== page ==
Discovering Rome's Squares & Fountains

Free Rome Walking Tours
  • Duration: 3 hours
  • Tickets: not needed
  • Accessibility: Wheelchair Accessibile
  • Kid-friendly: Yes
  • Best time to visit: 2.00 pm – 6.00 pm

Itinerary Highlights

1PIAZZA DI SPAGNA

– Spanish Steps;
– Trinità dei Monti Church;
– Keats & Shelley Memorial Hous;
– Fontana della Barcaccia.

2PIAZZA MIGNANELLI

– Immaculate Conception Column;
– Spanish Embassy;
– Propaganda Fide Palace;
– Bernini’s House;

3TREVI FOUNTAIN

4VIA DEL CORSO

– Shopping;

5PIAZZA DI PIETRA

– Hadrian’s Temple Ruins;

6PIAZZA DELLA ROTONDA

– Pantheon;

7PIAZZA DELLA MINERVA

– Elephant Statue with the Obelisk;
– Church of Santa Maria Sopra la Minerva:
– Gelato Break;

8SANT’IVO ALLA SAPIENZA CHURCH

9PIAZZA SAN LUIGI DEI FRANCESI

– Church of San Luigi dei Francesi;
– Caravaggio’s frescoes;

10PIAZZA MADADA

– Palazzo Madama, Senate House;

11PIAZZA NAVONA

– Fountain of Neptune;
– Fountain of the Moor;
– Fountain of Four Rivers;
– Sant’Agnese in Agone Church;

12PIAZZA DI PASQUINO

– Pasquino Statue;

Do you Like this Itinerary?

Enjoy a free walking tour of Rome to discover the most amazing squares and fountains in the Eternal City! Starting from the heart of Rome city center, the charming Piazza di Spagna, marvel at beautiful artwork such as the Barcaccia Fountain, Trinità dei Monti Church and the Spanish Steps!
Walking through Rome cobblestone streets and narrow alleys, stumble upon Bernini’s House.
Next, marvel at the Trevi Fountain, the Pantheon and Piazza Navona with the well known masterpiece “Fountain of Four Rivers”. End your free walking tour of Rome in Piazza di Pasquino where stands a bust with a really unique history!

1. SPANISH STEPS

Piazza di Spagna is almost like a stage set, a square loved and appreciated both by Romans and visitors of the city.

Against the backdrop of the magnificent travertine marble stands the Church of Trinità dei Monti, an ancient Roman Obelisk and the Spanish Steps, designed by Alessandro Specchi and Francesco de Sanctis in 1726. At the bottom of the stairs rises Fontana della Barcaccia, the boat-shaped fountain carried out in 1629 by Pietro Bernini, Gian Lorenzo Bernini’s father.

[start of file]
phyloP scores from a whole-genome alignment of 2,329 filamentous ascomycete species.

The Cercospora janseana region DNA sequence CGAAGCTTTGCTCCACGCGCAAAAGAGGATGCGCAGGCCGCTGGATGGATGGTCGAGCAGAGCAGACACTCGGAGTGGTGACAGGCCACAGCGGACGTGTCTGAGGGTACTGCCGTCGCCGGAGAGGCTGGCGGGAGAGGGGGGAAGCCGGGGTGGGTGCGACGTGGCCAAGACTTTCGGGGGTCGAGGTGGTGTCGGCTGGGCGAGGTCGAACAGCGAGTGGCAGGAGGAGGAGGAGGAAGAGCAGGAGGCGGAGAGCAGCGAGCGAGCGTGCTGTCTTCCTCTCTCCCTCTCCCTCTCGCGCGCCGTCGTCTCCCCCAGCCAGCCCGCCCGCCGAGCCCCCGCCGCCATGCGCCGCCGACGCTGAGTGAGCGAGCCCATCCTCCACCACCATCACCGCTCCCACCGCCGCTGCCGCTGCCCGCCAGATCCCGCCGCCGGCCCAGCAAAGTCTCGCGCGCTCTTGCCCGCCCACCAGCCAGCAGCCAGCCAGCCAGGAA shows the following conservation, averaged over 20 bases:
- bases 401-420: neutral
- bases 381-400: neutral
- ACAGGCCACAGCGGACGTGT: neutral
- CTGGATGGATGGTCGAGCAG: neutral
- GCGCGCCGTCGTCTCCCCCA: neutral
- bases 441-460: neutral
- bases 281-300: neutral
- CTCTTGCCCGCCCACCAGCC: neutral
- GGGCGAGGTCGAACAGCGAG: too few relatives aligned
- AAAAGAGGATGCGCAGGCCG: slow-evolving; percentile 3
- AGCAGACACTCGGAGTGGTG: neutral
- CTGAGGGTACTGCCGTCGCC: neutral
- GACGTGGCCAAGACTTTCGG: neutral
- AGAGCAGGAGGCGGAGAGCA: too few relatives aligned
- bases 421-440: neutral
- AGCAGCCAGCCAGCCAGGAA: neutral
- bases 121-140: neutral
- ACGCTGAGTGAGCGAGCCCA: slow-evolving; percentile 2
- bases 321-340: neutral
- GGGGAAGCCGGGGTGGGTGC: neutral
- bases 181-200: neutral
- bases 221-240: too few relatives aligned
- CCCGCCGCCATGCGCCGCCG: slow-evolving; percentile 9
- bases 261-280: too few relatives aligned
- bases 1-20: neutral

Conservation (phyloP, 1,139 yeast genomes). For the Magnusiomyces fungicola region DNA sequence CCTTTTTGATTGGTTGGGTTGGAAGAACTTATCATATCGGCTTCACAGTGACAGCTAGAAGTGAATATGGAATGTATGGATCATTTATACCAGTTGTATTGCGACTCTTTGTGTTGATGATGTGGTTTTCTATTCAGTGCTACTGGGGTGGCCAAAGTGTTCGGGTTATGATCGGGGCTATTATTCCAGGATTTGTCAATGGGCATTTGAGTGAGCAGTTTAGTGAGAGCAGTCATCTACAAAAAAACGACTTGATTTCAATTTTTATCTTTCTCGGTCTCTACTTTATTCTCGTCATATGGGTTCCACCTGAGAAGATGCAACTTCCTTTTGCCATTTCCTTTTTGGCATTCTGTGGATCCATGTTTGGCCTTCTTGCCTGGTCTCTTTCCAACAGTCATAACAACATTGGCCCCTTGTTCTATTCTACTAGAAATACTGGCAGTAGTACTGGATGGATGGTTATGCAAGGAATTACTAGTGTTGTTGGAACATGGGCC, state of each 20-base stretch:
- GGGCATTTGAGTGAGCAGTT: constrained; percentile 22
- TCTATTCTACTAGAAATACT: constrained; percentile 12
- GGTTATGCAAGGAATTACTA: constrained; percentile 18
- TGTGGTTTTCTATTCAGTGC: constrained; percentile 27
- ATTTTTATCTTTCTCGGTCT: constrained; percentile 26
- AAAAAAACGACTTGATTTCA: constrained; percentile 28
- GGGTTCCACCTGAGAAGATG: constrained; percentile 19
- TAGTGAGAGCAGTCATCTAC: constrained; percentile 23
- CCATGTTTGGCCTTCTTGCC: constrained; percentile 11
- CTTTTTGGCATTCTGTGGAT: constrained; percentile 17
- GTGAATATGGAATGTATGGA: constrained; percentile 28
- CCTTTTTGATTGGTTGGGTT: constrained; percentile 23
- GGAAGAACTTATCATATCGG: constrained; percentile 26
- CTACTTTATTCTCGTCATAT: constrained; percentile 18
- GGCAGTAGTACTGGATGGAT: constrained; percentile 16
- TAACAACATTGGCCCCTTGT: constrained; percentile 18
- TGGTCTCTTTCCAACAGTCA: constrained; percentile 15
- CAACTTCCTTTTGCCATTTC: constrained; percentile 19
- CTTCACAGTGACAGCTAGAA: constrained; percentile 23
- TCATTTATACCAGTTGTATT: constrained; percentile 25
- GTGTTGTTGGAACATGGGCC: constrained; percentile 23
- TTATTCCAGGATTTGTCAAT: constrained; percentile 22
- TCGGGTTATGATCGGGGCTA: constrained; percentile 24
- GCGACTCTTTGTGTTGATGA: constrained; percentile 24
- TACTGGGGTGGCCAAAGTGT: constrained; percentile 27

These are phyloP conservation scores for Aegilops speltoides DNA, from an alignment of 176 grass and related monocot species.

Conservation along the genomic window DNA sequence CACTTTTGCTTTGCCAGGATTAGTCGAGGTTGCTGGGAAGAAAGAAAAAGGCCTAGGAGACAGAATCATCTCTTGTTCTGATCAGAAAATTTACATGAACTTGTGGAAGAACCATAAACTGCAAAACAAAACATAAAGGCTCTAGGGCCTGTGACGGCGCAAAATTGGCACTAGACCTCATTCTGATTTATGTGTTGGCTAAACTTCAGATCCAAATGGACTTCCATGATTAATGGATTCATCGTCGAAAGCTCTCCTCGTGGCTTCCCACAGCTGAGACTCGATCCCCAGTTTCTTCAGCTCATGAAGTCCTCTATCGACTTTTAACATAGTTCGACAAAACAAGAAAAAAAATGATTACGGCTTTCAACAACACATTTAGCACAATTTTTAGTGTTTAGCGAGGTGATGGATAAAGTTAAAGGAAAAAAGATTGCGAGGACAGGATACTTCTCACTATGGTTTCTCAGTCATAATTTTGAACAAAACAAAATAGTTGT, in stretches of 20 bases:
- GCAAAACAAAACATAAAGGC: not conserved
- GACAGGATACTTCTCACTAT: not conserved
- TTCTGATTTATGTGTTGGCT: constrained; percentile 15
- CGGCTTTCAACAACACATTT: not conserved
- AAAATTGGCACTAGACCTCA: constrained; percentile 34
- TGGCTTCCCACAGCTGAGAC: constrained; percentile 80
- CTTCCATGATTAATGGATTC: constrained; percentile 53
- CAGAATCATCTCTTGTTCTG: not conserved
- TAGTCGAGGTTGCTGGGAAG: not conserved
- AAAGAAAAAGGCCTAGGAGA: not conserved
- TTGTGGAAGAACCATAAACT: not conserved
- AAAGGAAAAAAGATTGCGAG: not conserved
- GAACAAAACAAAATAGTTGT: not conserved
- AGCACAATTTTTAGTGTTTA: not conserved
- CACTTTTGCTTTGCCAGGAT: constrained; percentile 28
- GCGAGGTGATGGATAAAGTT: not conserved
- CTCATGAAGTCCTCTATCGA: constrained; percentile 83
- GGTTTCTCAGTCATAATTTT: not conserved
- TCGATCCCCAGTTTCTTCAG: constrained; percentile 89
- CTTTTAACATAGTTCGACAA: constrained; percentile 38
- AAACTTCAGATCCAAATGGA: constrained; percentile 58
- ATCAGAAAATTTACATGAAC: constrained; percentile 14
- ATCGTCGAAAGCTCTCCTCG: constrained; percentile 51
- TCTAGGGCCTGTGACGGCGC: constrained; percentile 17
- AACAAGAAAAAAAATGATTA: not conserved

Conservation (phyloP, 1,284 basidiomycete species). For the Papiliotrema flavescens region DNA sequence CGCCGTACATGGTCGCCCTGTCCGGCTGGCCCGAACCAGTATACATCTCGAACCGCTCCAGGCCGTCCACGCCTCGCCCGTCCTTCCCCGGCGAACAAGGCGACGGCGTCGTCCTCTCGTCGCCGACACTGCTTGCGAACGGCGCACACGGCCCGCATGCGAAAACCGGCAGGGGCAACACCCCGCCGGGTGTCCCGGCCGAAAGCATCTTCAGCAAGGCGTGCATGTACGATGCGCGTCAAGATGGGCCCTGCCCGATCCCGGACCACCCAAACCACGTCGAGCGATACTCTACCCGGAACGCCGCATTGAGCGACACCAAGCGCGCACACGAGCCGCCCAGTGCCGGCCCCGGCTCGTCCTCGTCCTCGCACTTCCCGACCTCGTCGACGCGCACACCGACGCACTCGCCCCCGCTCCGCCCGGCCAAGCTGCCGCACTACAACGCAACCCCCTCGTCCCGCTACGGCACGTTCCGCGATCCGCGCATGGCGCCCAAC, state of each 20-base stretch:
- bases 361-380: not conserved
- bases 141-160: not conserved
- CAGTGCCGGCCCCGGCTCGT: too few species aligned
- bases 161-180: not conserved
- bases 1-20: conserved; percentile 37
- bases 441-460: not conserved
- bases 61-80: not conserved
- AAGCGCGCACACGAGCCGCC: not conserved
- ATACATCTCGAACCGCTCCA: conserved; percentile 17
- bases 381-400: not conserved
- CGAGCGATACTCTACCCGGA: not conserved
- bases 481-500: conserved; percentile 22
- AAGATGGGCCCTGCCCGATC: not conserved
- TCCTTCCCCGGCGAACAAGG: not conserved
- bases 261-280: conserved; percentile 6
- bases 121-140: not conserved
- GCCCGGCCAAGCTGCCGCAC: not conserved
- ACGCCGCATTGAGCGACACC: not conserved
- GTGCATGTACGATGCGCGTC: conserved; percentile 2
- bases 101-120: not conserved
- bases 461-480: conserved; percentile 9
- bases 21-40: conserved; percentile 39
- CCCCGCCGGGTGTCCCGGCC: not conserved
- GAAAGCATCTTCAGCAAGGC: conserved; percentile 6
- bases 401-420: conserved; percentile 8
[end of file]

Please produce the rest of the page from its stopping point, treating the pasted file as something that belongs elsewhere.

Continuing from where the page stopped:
As today, in past times the square was always crowded by locals, artists and travelers coming from all over the world. Some of them even decided to set their residence here, such as the English Poets John Keats and Shelley. The Keats & Shelley Memorial House is a museum open to visitors.

Facing the steps, turn right and look at the column with the Madonna Statue on top!

2. PIAZZA MIGNANELLI

The column was dedicated in 1857 to celebrate the dogma of the Immaculate Conception of Virgin Mary and the statue on top depicts the Blessed Virgin Mary. Since December 8th 1953 the College of Pontiffs have visited the monument annually, offering flowers to commemorate her feast.

The Propaganda Fide Palace hosts the official seat of the Congregation for the Roman Curia responsible for missionary works and related activities. The building was designed in the 1600’s by two well known architects: Gian Lorenzo Bernini, who worked at the main of the palace facade overlooking Mignanelli Square, and Borromini.

The Spanish flag marks the Seat of the Spanish Embassy among the Holy See. Both the square and the steps are indeed named after the Spanish Embassy

With the embassy on your right go ahead along via de Propaganda Fide till you reach the end of the street.

The pink building on your right is Bernini’s House: even Bernini used to live in this area! His portrait and a dedicatory inscription still mark his house.

Continue along Via di Sant’Andrea delle Fratte. Pass by the seat of the Italian Democratic Party and a nice fountain. Next, turn left and take via del Nazareno. Reach Via del Tritone, a main street with many shops and cafes. Cross the street and take via della Stamperia.

3. TREVI FOUNTAIN

This is the most famous fountain in the city designed and carried out in 1732 by Niccolò Salvi, merging Classicism and Baroque styles. “Fontana di Trevi” shows a panoramic sea theme with a huge shell-shaped carriage. In the middle rises the impressive statue of Ocean by Pietro Bracci. Legend has it that if you toss a coin in the fountain over your back, you will surely return to Rome once again. Some locals also believe you have three wishes for each coin!

With the fountain on the right continue down via delle Muratte till you will cross a big busy road called Via del Corso.

4. VIA DEL CORSO

The street cuts the city in half and retraces an ancient Roman street called via Lata.
Via del Corso features elegant boutiques bearing the greatest names of the fashion industry, but also coffee bars and several locals shops.

Keep on straight down via di Pietra and reach the Piazza di Pietra.

5. PIAZZA DI PIETRA